The British expected that the tank would dominate the Crusader Battle (also known as the Winter Battle). While the Official History indicates that the Germans also thought that, Rommel certainly did not. Rommel was a combined armed advocate, and made his reputation with infantry, using infiltration tactics pioneered in WWI. His approach to modern combined arms battlefighting was to use "sword and shield" tactics. He used armour against infantry and transport and artillery against tanks, particularly the 5cm PAK38 and the 88mm FLAK18 and other models.
The Germans had their pre-war tank designs. There were a small number of Pzkw I's, which were just MG armed and were of little consequence. The larger 20mm gun-armed Pzkw II was useful as a reconnaissance tank. The Pzkw III was the main battle tank, although the newest were just armed with a medium length 5cm gun that was capable of firing the "arrowhead" ammunition. The Pzkw IV was used in a similar role to the British support tanks, in that it was burdened with the short 75mm gun, intended to fire HE shells. The German tanks had the advantage of having some face-hardened armour that would shatter the British 2pdr shot and had a few Pzkw III's with appliqué armour.
The British had tanks built to an erroneous, pre-war concept. They had the slow, well-armoured infantry tanks. Originally, these were the Inf. Mk.II Matilda. Later, they were joined by the Inf. Mk.III Valentine, which were capable of being upgunned, unlike the Matilda, stuck with its cast hull. Infantry tanks were supposed to support infantry, but lacked a suitable armament for that role. The faster cruiser tanks were to fight other tanks, but they were under-gunned and armoured to be successful in that role. It was only when the British saw the American Grant, Lee, and Sherman, that they saw how to effectively arm a tank. The American medium tanks had the medium velocity 75mm gun at this date, which could fire either HE or an AP shot. The AP shot was on the order of 12 lbs, so it had much greater striking power than the high velocity, but lightweight 40mm 2pdr gun. Due to bad decision-making, the excellent 57mm 6pdr gun did not appear until 1942.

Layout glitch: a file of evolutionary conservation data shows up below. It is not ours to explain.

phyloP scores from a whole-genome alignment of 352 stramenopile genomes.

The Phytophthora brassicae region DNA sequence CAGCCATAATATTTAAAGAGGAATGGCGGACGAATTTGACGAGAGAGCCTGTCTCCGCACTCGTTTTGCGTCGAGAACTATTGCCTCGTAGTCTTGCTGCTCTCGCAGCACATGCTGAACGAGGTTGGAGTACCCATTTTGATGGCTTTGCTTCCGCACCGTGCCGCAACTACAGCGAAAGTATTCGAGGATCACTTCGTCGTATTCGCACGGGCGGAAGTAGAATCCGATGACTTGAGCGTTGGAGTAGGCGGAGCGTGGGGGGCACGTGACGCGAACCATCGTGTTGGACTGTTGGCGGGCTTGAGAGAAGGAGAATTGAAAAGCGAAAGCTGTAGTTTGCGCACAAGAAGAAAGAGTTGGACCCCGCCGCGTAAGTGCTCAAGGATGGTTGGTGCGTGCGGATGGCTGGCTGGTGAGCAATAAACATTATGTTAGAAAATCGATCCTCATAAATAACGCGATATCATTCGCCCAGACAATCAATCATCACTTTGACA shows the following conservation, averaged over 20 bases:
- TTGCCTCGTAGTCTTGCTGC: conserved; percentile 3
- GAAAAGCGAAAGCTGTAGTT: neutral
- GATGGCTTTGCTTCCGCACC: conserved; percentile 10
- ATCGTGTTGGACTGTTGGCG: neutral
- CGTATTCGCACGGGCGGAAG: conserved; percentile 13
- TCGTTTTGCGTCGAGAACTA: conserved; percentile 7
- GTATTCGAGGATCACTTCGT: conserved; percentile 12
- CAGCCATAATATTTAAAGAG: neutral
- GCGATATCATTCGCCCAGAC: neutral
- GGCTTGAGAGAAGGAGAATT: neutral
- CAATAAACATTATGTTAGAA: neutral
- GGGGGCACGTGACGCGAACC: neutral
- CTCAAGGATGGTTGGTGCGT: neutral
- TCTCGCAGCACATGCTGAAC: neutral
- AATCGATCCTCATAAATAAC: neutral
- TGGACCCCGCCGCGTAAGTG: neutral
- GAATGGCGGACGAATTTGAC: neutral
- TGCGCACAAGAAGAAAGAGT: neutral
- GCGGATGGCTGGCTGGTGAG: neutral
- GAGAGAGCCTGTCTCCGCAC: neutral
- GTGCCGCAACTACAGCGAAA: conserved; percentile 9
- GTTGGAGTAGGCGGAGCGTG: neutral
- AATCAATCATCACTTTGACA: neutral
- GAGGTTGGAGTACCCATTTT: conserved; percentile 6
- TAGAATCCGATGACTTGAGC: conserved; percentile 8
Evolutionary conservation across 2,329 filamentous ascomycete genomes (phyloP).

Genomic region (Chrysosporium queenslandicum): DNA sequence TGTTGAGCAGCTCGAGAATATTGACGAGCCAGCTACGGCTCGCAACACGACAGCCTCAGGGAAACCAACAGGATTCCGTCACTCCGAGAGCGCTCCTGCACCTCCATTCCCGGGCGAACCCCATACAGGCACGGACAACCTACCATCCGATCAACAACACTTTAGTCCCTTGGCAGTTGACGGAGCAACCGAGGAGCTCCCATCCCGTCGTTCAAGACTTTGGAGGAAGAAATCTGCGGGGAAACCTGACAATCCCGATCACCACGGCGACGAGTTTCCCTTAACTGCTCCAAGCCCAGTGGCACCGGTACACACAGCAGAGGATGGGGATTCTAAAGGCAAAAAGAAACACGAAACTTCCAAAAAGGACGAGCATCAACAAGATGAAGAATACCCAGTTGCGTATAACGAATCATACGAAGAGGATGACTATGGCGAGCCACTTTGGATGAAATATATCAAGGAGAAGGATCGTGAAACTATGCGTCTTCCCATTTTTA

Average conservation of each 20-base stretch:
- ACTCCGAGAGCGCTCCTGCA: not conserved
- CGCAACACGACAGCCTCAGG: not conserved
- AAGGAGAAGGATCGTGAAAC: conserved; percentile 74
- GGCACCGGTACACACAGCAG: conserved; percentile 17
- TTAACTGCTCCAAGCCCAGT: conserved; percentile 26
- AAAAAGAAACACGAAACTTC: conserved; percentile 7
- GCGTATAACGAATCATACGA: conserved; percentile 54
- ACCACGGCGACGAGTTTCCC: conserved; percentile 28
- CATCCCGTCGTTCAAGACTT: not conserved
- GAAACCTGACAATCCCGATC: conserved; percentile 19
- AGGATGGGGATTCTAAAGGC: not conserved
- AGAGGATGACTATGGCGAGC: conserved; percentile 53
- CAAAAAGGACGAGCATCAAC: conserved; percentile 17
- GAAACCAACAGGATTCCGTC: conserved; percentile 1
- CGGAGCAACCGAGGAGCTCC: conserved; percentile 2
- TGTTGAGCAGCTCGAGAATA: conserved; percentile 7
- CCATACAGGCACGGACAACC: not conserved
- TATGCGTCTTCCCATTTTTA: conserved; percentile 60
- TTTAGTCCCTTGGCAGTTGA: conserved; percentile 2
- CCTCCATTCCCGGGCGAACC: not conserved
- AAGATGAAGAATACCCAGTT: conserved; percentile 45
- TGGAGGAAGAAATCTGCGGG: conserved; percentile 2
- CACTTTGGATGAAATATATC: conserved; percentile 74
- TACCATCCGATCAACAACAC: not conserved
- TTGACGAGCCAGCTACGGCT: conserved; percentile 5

The Italians had the diesel-powered M13/40, at first. This was joined by the M14/41 and M15/42 tanks. The latter with a longer, higher velocity 47mm gun. They also had the useless L3 light tanks. Their more useful light tank was the L6, which really had too high a silhouette. They did have the excellent Autoblinda armoured cars, which were as good as any used by the Germans and better than what the British had.